wah , I would recommend the constant 17-50mm f 2.8 also, with flash.
plan and know what the couple will be doing on that day and make sure ur 1 step ahead.
since ur the main photog, take control and ask them to pose for important shots and make sure peope get out of your way haha
if you can handle indoor lighting and taken part in weddings from morning to night before I believe you will do just fine
just remember to act fast as some moments do not repeat
oh yah , never forget the group family shots hor hhaha, later their ah mah come after u, have fun !
Erm, i make them repeat lor hahaha....see how many times they can feed each other dessert
Ya, group shots should all be quite alright as it is a controlled/posed shot. But then again there have been instances in the past where a picture looks alright on my LCD then when open in laptop looks not so ok
Some of my uncertainties are like when during the first march in, wait got different lights and spots lights coming from a few different directions (some back, some front) then don't know if should use the flash or not, etc....but like wat another forumer said, so a photography dry run before the wedding itself (i only doing the night part). Day part, the other guy doing himself (wedding is in KL, i can't reach there so early yo do the morning part).
If a good friend actually went to the extent of running such lines by me and I *had* to do the job even after insisting many times that a professional would be more appropriate, I would make sure I had a backup body. A promise made is a promise kept and I won't want to have to smile at them sheepishly in the middle of the wedding telling them that the shutter unit ran through its life and I have no more camera to shoot their day.
My advise is to rent a D600 (make sure you have a couple of battery with that too) and a 24-70mm. Then use your existing camera as a backup.
If I were you I'll let your friend know about your problems preparing for his 'big' day. Seems like your day will be 'bigger'
than his with all this planning,mulling over whether to buy or rent including doing a very good job covering his wedding
even though this is your first ever wedding shoot.Any way no offense to your friend since he's getting married and am sure
money already prepared for this once in a lifetime thingy why spare his expense of hiring a proper pro photog to do the job
and prefer to put so much stress on you.
shutter speed try to get as fast as u can... and just note when events are happening forget about checking if the photo is okay, u can hear ur shutter, if its fast enough it should be good enough (unless too bright over expose haha which might happen on sunny days) oh yah , and try to take RAW for extensive salvage of photos ahaha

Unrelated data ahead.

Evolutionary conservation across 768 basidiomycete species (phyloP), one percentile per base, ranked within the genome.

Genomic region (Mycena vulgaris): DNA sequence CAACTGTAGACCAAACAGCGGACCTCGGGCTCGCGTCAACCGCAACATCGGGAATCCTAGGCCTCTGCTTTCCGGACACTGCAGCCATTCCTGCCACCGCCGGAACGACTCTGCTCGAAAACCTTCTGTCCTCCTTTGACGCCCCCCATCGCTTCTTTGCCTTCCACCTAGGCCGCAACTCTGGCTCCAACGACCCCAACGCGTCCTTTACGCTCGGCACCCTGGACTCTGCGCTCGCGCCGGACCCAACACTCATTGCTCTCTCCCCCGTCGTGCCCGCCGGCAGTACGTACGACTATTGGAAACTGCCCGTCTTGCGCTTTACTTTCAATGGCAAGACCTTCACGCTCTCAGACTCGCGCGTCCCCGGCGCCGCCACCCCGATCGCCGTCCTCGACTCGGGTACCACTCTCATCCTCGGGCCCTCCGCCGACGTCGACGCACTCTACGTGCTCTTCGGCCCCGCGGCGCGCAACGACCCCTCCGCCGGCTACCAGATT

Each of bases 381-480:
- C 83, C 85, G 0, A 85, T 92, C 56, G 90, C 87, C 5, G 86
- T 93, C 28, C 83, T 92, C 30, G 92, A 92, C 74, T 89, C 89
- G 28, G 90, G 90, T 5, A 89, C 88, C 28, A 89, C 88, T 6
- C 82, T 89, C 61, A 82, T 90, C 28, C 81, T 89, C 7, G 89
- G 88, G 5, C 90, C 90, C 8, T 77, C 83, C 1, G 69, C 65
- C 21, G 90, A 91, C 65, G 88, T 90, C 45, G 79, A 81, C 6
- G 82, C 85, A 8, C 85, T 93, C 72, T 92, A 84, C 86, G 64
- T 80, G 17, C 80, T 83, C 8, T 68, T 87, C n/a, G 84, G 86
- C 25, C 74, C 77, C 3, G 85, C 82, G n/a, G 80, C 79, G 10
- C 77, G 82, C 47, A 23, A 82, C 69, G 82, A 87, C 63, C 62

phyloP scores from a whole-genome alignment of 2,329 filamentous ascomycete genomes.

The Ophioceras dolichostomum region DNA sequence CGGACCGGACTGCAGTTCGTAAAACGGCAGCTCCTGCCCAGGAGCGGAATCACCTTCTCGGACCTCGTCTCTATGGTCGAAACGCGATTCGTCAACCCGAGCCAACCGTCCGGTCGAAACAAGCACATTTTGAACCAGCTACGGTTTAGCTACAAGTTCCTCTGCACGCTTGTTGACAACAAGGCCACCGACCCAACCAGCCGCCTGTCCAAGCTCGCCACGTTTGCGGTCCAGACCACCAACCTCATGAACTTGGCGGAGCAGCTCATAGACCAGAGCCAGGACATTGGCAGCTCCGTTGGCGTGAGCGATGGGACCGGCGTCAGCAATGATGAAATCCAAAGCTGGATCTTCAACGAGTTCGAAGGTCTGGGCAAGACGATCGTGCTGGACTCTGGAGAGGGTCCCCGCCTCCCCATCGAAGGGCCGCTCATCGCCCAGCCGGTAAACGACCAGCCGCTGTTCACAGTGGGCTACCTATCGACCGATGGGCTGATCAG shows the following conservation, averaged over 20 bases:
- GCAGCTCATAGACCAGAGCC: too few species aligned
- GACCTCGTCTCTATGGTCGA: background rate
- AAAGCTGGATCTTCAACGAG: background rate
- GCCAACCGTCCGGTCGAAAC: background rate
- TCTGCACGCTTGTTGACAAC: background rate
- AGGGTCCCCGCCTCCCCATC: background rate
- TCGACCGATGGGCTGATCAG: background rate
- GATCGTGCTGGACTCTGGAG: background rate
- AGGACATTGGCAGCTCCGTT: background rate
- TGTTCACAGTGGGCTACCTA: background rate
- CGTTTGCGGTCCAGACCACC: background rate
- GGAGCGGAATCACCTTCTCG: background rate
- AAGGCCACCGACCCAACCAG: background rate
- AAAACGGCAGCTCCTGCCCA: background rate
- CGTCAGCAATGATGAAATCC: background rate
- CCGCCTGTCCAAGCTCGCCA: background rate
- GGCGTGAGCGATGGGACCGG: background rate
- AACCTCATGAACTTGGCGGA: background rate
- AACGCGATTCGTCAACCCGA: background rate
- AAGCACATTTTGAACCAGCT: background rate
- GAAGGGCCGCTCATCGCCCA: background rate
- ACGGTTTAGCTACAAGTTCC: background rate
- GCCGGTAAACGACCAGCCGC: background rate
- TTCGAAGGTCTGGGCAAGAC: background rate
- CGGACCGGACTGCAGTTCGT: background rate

Try not to bring too much lens out otherwise you will spend most of the time changing lens instead of shooting.
What Catchlight meant is, since your friend just want someone to shoot for them.
They don't seem they need pro grade or those can win awards but those they can share on social media.
So TS, bring out the gear you're familiar and enjoy the shooting.
As a friend it's more important to let him know your standard and capability in covering his 'big' day.Yeah no doubt he says he doesn't mind
and will just keep the pictures away but on hindsight there's his and her family who will want to see the end result and at the end of it all
you'll be at the receiving end of nasty comments. It's not as easy that you imagine about wedding coverage less you have gone thru several
wedding shoots. Yes you may not have the 'courage' to question him,being his friend 'tao ka chew leh' but with him saving $$$ on your expense
guess it's both your choices. Wish you luck then.
Note of thanks to those who gave me useful tips here as well as those who PM'ed me your tips. I will try to remember to KISS and get the main (important) pics right....
*comments as a newbie myself also* LOL..
16-85 - outdoor (standby)
17-50 - indoor (mostly using)
18-105 (keep at home)
55-200 (keep at home)
use 17-50 and bring 16-85 for standby.. (personally i think you might need it if situation arises.. (correct me if i'm wrong))
55-200 - just walk nearer.. (too many lens, no time to change, I think change settings also headache ler, leave changing lens one side)
just my 2cents of comments as a newbie..